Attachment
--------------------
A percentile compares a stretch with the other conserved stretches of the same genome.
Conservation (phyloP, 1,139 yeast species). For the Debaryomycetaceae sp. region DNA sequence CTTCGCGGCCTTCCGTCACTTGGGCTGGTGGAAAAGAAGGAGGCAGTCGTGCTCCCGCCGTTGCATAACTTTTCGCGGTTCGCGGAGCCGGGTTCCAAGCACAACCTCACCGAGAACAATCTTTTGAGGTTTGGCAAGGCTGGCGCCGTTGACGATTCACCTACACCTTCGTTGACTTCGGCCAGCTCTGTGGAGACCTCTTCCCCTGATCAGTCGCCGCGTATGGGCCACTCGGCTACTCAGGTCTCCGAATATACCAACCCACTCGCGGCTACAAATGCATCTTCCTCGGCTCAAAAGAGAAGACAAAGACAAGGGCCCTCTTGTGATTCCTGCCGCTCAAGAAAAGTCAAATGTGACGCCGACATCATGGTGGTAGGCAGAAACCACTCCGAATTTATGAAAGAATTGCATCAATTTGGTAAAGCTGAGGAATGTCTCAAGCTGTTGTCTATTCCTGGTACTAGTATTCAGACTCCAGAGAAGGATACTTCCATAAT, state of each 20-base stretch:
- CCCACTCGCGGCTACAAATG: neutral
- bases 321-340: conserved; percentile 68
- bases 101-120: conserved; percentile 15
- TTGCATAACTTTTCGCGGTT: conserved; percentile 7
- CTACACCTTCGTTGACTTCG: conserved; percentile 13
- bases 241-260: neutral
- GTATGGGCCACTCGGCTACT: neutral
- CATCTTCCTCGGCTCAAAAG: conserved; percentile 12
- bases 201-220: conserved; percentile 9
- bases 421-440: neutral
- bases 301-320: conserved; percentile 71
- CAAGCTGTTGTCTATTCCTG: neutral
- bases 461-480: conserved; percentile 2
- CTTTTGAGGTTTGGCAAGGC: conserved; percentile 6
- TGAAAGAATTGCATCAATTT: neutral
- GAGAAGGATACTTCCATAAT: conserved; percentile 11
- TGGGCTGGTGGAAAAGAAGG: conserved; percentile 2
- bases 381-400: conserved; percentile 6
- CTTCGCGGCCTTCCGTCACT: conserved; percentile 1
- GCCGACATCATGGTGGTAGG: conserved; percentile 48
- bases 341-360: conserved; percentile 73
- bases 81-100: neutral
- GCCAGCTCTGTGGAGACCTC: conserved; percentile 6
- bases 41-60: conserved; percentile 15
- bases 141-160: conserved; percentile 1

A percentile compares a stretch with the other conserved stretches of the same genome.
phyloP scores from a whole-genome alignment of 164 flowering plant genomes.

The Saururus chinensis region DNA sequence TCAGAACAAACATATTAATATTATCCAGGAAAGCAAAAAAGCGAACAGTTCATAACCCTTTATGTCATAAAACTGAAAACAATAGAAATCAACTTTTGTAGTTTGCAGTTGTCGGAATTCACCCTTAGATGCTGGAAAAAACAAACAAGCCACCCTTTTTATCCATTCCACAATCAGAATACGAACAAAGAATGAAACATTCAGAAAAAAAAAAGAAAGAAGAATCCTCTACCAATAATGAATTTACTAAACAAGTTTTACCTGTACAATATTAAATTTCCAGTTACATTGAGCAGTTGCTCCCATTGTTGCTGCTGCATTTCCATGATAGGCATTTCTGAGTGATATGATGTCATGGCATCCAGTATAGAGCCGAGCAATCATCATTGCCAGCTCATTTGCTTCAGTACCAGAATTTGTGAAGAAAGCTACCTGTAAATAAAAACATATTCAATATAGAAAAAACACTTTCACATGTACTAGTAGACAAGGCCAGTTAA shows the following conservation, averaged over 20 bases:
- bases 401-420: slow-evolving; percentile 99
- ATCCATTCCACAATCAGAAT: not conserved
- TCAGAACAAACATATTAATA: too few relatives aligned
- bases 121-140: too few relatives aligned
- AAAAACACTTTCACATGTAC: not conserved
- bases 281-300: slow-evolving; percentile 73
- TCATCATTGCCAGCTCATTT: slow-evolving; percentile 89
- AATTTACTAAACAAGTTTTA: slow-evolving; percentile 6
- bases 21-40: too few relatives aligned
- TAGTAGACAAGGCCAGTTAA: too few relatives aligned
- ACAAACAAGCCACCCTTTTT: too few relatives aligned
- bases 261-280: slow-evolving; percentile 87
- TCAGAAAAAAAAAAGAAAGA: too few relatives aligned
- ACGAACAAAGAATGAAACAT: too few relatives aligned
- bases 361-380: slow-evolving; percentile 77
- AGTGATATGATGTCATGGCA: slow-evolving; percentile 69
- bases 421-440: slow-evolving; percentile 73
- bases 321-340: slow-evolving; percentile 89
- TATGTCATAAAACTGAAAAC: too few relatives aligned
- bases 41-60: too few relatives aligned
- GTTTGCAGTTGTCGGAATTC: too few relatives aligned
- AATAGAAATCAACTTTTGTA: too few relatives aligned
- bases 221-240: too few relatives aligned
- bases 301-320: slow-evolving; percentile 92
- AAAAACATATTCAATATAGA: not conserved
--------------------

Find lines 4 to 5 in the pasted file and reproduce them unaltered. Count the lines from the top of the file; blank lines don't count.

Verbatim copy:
- bases 321-340: conserved; percentile 68
- bases 101-120: conserved; percentile 15